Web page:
Scottish National Dictionary (1700–)
SLACK, adj., n.1, v.1 Sc. usages:
I. adj. 1. Of money: scarce, not plentiful, not duly repaid (n.Sc. 1808 Jam.); of persons: short of money, hard-up (Ags., Slg., Fif., w.Lth., Lnk. 1970).
Abd. 1790 A. Shirrefs Poems Gl.:
Siller's slack, money is ill to raise. Fif. 1951 :
Are ye ticht or slack?
2. Of a ewe: past breeding age, superannuated, about to be sold for meat as a Crock, q.v. (s.Sc. 1825 Jam.; Gall. 1903 E.D.D.). Cf. II. 3.
Dmb. 1795 Stat. Acc.1 XVII. 260:
54 draft or slack ewes, at 6s. 6d. Peb. 1802 C. Findlater Agric. Peb. 69:
The cast-off breeding ewes, when sold at Martinmas, are designed slack ewes. Arg. 1845 Stat. Acc.2 VII. 113:
About 150 slack ewes are wintered on the low pasture, and sold, with their lambs, to the butchers in summer. Sc. 1884 Crofters' Comm. Evidence I. 820:
Do they sell their slack ewes? — Yes; they send them away, principally to Glasgow.
3. Of places or buildings: untenanted, unfrequented, thinly occupied, not busy.
Sc. 1808 Jam.:
The kirk was slack. Rnf. 1827 W. Taylor Poems 38:
Since the house is slack, Stop yer cleaning, let's hae a crack. Sc. 1834 Tait's Mag. I. 321:
There are plenty of empty or slack hotels in Edinburgh.
4. Of persons: untrustworthy, of loose moral character; slow to pay one's debts, financially unreliable (Sc. 1808 Jam.).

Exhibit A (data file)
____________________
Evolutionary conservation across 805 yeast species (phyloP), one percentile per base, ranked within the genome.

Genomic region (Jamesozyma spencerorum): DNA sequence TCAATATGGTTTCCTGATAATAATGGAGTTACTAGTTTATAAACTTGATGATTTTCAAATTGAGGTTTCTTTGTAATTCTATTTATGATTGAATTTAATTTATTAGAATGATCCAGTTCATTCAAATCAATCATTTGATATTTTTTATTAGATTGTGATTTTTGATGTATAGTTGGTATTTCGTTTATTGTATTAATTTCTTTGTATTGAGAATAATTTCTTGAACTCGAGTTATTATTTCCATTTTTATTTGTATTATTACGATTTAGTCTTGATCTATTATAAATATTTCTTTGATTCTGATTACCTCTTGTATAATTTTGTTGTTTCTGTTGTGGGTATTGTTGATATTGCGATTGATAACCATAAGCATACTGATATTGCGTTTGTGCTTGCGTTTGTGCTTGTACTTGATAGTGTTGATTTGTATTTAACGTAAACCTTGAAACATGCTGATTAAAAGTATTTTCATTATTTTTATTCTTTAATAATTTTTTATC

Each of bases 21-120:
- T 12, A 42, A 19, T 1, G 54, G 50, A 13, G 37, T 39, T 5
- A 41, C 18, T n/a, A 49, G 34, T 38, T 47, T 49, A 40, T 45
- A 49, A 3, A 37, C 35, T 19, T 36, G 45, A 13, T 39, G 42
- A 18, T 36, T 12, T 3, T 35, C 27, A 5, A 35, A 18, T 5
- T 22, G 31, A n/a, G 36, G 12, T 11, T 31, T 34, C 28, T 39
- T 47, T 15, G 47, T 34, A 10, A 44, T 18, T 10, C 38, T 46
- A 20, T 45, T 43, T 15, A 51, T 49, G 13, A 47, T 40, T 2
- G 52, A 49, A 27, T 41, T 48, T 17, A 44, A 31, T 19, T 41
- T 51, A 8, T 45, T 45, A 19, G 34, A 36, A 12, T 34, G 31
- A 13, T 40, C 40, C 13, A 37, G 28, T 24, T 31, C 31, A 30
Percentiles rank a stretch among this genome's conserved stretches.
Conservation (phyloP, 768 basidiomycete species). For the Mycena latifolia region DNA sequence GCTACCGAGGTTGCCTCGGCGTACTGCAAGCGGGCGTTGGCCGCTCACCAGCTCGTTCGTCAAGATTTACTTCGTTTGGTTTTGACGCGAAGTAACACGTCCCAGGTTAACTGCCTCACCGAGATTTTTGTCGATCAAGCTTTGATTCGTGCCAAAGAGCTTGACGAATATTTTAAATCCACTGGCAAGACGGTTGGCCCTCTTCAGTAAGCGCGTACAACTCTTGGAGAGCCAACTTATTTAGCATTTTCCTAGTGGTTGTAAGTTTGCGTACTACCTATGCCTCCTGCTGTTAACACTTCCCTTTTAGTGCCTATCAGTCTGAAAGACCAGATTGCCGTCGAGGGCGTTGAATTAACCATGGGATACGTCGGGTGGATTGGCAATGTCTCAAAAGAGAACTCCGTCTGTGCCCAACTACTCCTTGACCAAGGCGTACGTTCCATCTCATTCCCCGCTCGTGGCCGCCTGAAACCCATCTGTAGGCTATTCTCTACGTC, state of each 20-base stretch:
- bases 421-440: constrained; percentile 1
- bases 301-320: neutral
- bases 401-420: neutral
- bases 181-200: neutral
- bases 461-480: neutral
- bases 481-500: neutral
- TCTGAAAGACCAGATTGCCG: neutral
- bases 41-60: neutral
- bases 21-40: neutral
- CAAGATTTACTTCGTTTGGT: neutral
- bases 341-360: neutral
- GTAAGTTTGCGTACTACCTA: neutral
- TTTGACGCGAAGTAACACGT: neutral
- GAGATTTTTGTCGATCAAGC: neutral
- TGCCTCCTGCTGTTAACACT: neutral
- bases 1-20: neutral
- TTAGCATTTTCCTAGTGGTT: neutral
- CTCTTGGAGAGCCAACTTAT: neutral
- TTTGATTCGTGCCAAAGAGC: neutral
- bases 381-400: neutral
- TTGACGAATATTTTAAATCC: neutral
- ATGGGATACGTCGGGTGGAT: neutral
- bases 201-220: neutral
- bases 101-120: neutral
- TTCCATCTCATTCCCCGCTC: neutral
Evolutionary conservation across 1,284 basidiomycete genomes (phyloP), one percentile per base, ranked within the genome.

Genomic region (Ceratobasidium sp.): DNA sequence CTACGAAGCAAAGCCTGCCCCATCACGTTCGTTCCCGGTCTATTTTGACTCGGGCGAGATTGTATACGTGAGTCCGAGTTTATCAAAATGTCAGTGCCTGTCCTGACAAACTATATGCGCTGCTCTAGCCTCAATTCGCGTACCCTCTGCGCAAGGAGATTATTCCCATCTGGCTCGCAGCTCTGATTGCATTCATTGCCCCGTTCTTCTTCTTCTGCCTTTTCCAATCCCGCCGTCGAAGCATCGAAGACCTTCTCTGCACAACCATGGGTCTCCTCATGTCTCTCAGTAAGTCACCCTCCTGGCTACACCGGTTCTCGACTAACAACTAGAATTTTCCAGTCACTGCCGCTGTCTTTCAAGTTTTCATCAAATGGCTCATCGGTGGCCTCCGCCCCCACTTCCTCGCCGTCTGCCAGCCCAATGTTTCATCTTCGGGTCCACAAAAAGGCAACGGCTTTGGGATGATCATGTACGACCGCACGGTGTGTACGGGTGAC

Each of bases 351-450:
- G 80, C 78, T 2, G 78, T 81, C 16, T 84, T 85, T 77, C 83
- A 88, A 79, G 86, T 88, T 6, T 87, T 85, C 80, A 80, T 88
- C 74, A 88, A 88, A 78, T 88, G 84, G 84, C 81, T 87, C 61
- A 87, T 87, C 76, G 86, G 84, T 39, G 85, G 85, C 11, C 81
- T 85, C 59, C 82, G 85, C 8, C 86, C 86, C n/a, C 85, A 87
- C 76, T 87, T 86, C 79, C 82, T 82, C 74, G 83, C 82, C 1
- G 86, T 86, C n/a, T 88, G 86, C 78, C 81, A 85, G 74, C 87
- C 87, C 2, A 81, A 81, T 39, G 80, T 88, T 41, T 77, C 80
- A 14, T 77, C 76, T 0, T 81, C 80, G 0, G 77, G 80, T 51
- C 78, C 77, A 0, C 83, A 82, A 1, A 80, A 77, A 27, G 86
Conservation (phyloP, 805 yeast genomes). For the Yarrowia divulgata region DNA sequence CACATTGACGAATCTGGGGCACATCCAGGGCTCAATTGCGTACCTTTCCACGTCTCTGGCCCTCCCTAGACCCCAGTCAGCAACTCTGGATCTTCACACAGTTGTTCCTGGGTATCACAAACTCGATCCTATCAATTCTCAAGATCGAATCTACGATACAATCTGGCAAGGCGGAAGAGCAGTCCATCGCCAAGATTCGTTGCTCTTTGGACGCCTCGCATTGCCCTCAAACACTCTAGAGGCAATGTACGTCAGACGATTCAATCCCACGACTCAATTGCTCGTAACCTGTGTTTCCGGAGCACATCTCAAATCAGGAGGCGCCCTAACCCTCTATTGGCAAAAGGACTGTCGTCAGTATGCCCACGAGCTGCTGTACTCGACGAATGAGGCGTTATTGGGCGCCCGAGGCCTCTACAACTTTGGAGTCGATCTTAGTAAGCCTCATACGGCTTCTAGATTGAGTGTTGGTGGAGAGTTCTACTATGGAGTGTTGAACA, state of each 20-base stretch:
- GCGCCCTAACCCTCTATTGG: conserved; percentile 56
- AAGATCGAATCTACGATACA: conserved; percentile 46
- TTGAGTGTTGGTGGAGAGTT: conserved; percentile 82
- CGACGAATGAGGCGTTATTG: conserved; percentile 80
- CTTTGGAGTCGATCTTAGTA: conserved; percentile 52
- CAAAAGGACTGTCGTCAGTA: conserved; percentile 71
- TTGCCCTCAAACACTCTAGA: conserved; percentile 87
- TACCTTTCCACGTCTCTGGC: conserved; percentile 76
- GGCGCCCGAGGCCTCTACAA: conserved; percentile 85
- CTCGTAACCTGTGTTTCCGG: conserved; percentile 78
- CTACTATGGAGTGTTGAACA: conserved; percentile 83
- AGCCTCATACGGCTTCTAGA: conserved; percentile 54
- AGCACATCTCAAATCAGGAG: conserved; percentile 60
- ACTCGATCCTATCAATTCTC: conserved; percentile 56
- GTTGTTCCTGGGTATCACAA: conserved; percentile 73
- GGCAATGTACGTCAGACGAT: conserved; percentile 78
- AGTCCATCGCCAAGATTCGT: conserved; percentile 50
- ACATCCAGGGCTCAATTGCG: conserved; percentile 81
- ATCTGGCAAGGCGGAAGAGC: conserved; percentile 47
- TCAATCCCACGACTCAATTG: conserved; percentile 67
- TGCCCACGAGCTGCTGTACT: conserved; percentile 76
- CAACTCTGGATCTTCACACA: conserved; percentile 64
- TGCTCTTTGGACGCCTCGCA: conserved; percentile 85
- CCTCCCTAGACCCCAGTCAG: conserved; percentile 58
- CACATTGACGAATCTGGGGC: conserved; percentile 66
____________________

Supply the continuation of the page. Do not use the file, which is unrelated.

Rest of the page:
II. n. 1. A slackening, loosening. Gen.Sc.
Abd. 1882 T. Mair John o' Arnha' 23:
Then for freedom o' his back, He gae his gallawses a slack.
2. A loose part or end of anything, a flap; anything slack or loose (Sh., Cai. 1970). Dim. slackie, “a kind of sling used by schoolboys”, a catapult (Fif., Lth. 1825 Jam.), but the evidence for this is not clearly stated.
Sh. 1892 J. Burgess Rasmie's Büddie 10:
Seemun I yoks bi da slack o da lug.
3. A ewe which has passed the age for breeding and is about to be fattened for slaughter, a Crock, a reduced form of slack ewe, see I. 2. above.
Slk. 1819 Hogg Tales (1874) 141:
Slacks will be sleek, a hogg for the howking.
III. v. 1. intr. To slacken off, become less tense or active, to grow flaccid (Sh., Cai., Ags., Kcb. 1970); to cease work, knock off, prob. fig. from slackening the traces of a work-horse.
Edb. 1773 Fergusson Poems (S.T.S.) II. 143:
How maun their weyms wi' sairest hunger slack. Lth. 1825 Jam.:
A tumour is said to slack. Dmf. 1831 R. Shennan Tales 37:
When business had begun to slack. Abd. 1969 Huntly Express (10 Jan.) 3:
“Aye, laddie, ye've gotten slackit” was a common greeting to a man who had finished work for the day.
2. tr. To reduce (a debt) by a repayment.
Abd. 1969 Huntly Express (10 Jan.) 3:
“That'll slack it a bittie”, in reference to a big instalment towards paying off a debt.
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"Slack adj., n.1, v.1". Dictionary of the Scots Language. 2004. Scottish Language Dictionaries Ltd. Accessed 21 Feb 2019 <http://www.dsl.ac.uk/entry/snd/slack_adj_n1_v1>
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